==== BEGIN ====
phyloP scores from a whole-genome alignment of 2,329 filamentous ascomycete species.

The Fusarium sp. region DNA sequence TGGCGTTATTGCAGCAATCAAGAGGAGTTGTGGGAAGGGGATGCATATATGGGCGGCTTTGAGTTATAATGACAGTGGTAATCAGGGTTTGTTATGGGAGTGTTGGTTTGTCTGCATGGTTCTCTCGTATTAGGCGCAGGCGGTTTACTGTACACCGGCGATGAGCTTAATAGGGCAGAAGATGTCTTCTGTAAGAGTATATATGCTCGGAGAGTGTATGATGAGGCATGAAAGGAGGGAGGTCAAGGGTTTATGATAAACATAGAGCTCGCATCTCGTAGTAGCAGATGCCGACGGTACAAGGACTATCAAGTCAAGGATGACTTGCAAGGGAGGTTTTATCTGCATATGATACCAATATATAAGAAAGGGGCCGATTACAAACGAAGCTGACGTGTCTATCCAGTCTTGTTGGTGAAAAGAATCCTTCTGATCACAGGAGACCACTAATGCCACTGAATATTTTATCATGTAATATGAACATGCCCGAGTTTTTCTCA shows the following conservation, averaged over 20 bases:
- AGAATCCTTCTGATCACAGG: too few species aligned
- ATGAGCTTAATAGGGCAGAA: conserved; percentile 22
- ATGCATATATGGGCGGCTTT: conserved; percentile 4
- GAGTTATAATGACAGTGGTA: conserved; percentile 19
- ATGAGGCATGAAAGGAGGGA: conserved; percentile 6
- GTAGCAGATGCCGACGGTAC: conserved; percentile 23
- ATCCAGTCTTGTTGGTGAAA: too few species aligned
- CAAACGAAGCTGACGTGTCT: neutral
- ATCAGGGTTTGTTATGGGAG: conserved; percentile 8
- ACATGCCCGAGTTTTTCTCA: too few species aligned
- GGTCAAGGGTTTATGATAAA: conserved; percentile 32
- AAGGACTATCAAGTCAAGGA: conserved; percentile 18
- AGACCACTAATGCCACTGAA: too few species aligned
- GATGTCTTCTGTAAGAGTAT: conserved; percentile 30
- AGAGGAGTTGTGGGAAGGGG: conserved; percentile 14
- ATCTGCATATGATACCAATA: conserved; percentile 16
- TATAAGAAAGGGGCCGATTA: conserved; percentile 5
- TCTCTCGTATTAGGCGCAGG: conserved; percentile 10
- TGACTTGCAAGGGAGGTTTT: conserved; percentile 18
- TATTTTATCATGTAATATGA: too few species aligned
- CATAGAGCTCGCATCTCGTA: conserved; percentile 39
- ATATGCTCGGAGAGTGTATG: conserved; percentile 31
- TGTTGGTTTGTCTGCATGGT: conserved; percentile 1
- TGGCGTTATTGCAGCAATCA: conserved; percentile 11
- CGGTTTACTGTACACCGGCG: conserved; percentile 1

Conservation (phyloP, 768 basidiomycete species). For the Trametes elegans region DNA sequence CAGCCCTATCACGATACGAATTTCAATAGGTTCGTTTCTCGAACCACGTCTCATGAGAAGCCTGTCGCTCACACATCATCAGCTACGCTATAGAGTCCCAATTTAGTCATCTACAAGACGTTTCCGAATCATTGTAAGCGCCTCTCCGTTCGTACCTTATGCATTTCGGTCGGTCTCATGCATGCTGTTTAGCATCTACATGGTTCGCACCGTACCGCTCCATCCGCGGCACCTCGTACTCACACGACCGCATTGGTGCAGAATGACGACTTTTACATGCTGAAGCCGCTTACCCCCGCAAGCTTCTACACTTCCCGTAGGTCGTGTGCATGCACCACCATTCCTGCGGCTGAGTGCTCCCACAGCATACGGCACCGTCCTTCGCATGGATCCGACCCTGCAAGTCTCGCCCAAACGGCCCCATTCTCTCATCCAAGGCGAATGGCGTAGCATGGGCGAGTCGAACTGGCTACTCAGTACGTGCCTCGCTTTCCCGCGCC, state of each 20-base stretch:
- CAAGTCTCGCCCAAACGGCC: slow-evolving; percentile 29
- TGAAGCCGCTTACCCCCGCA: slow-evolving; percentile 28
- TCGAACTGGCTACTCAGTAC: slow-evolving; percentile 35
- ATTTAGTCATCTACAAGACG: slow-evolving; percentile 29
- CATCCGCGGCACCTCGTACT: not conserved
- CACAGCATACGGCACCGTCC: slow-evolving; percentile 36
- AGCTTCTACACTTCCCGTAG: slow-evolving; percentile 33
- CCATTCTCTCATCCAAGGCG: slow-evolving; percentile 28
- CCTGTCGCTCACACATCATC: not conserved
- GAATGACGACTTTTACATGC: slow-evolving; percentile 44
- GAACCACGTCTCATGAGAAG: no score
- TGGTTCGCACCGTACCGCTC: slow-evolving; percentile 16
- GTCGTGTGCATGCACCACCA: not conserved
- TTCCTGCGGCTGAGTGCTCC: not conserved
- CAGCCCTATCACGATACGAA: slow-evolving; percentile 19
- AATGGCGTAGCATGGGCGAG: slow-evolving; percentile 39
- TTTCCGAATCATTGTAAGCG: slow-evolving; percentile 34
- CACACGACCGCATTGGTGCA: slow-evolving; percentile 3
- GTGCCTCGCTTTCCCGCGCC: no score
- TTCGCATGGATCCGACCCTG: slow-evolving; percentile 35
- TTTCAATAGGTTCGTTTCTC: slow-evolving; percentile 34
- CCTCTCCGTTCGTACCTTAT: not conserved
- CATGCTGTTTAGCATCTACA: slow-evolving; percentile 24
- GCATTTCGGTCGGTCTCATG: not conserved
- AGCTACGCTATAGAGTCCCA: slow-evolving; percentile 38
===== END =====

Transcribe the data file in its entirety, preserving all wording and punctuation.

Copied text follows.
phyloP scores from a whole-genome alignment of 2,329 filamentous ascomycete species.

The Fusarium sp. region DNA sequence TGGCGTTATTGCAGCAATCAAGAGGAGTTGTGGGAAGGGGATGCATATATGGGCGGCTTTGAGTTATAATGACAGTGGTAATCAGGGTTTGTTATGGGAGTGTTGGTTTGTCTGCATGGTTCTCTCGTATTAGGCGCAGGCGGTTTACTGTACACCGGCGATGAGCTTAATAGGGCAGAAGATGTCTTCTGTAAGAGTATATATGCTCGGAGAGTGTATGATGAGGCATGAAAGGAGGGAGGTCAAGGGTTTATGATAAACATAGAGCTCGCATCTCGTAGTAGCAGATGCCGACGGTACAAGGACTATCAAGTCAAGGATGACTTGCAAGGGAGGTTTTATCTGCATATGATACCAATATATAAGAAAGGGGCCGATTACAAACGAAGCTGACGTGTCTATCCAGTCTTGTTGGTGAAAAGAATCCTTCTGATCACAGGAGACCACTAATGCCACTGAATATTTTATCATGTAATATGAACATGCCCGAGTTTTTCTCA shows the following conservation, averaged over 20 bases:
- AGAATCCTTCTGATCACAGG: too few species aligned
- ATGAGCTTAATAGGGCAGAA: conserved; percentile 22
- ATGCATATATGGGCGGCTTT: conserved; percentile 4
- GAGTTATAATGACAGTGGTA: conserved; percentile 19
- ATGAGGCATGAAAGGAGGGA: conserved; percentile 6
- GTAGCAGATGCCGACGGTAC: conserved; percentile 23
- ATCCAGTCTTGTTGGTGAAA: too few species aligned
- CAAACGAAGCTGACGTGTCT: neutral
- ATCAGGGTTTGTTATGGGAG: conserved; percentile 8
- ACATGCCCGAGTTTTTCTCA: too few species aligned
- GGTCAAGGGTTTATGATAAA: conserved; percentile 32
- AAGGACTATCAAGTCAAGGA: conserved; percentile 18
- AGACCACTAATGCCACTGAA: too few species aligned
- GATGTCTTCTGTAAGAGTAT: conserved; percentile 30
- AGAGGAGTTGTGGGAAGGGG: conserved; percentile 14
- ATCTGCATATGATACCAATA: conserved; percentile 16
- TATAAGAAAGGGGCCGATTA: conserved; percentile 5
- TCTCTCGTATTAGGCGCAGG: conserved; percentile 10
- TGACTTGCAAGGGAGGTTTT: conserved; percentile 18
- TATTTTATCATGTAATATGA: too few species aligned
- CATAGAGCTCGCATCTCGTA: conserved; percentile 39
- ATATGCTCGGAGAGTGTATG: conserved; percentile 31
- TGTTGGTTTGTCTGCATGGT: conserved; percentile 1
- TGGCGTTATTGCAGCAATCA: conserved; percentile 11
- CGGTTTACTGTACACCGGCG: conserved; percentile 1

Conservation (phyloP, 768 basidiomycete species). For the Trametes elegans region DNA sequence CAGCCCTATCACGATACGAATTTCAATAGGTTCGTTTCTCGAACCACGTCTCATGAGAAGCCTGTCGCTCACACATCATCAGCTACGCTATAGAGTCCCAATTTAGTCATCTACAAGACGTTTCCGAATCATTGTAAGCGCCTCTCCGTTCGTACCTTATGCATTTCGGTCGGTCTCATGCATGCTGTTTAGCATCTACATGGTTCGCACCGTACCGCTCCATCCGCGGCACCTCGTACTCACACGACCGCATTGGTGCAGAATGACGACTTTTACATGCTGAAGCCGCTTACCCCCGCAAGCTTCTACACTTCCCGTAGGTCGTGTGCATGCACCACCATTCCTGCGGCTGAGTGCTCCCACAGCATACGGCACCGTCCTTCGCATGGATCCGACCCTGCAAGTCTCGCCCAAACGGCCCCATTCTCTCATCCAAGGCGAATGGCGTAGCATGGGCGAGTCGAACTGGCTACTCAGTACGTGCCTCGCTTTCCCGCGCC, state of each 20-base stretch:
- CAAGTCTCGCCCAAACGGCC: slow-evolving; percentile 29
- TGAAGCCGCTTACCCCCGCA: slow-evolving; percentile 28
- TCGAACTGGCTACTCAGTAC: slow-evolving; percentile 35
- ATTTAGTCATCTACAAGACG: slow-evolving; percentile 29
- CATCCGCGGCACCTCGTACT: not conserved
- CACAGCATACGGCACCGTCC: slow-evolving; percentile 36
- AGCTTCTACACTTCCCGTAG: slow-evolving; percentile 33
- CCATTCTCTCATCCAAGGCG: slow-evolving; percentile 28
- CCTGTCGCTCACACATCATC: not conserved
- GAATGACGACTTTTACATGC: slow-evolving; percentile 44
- GAACCACGTCTCATGAGAAG: no score
- TGGTTCGCACCGTACCGCTC: slow-evolving; percentile 16
- GTCGTGTGCATGCACCACCA: not conserved
- TTCCTGCGGCTGAGTGCTCC: not conserved
- CAGCCCTATCACGATACGAA: slow-evolving; percentile 19
- AATGGCGTAGCATGGGCGAG: slow-evolving; percentile 39
- TTTCCGAATCATTGTAAGCG: slow-evolving; percentile 34
- CACACGACCGCATTGGTGCA: slow-evolving; percentile 3
- GTGCCTCGCTTTCCCGCGCC: no score
- TTCGCATGGATCCGACCCTG: slow-evolving; percentile 35
- TTTCAATAGGTTCGTTTCTC: slow-evolving; percentile 34
- CCTCTCCGTTCGTACCTTAT: not conserved
- CATGCTGTTTAGCATCTACA: slow-evolving; percentile 24
- GCATTTCGGTCGGTCTCATG: not conserved
- AGCTACGCTATAGAGTCCCA: slow-evolving; percentile 38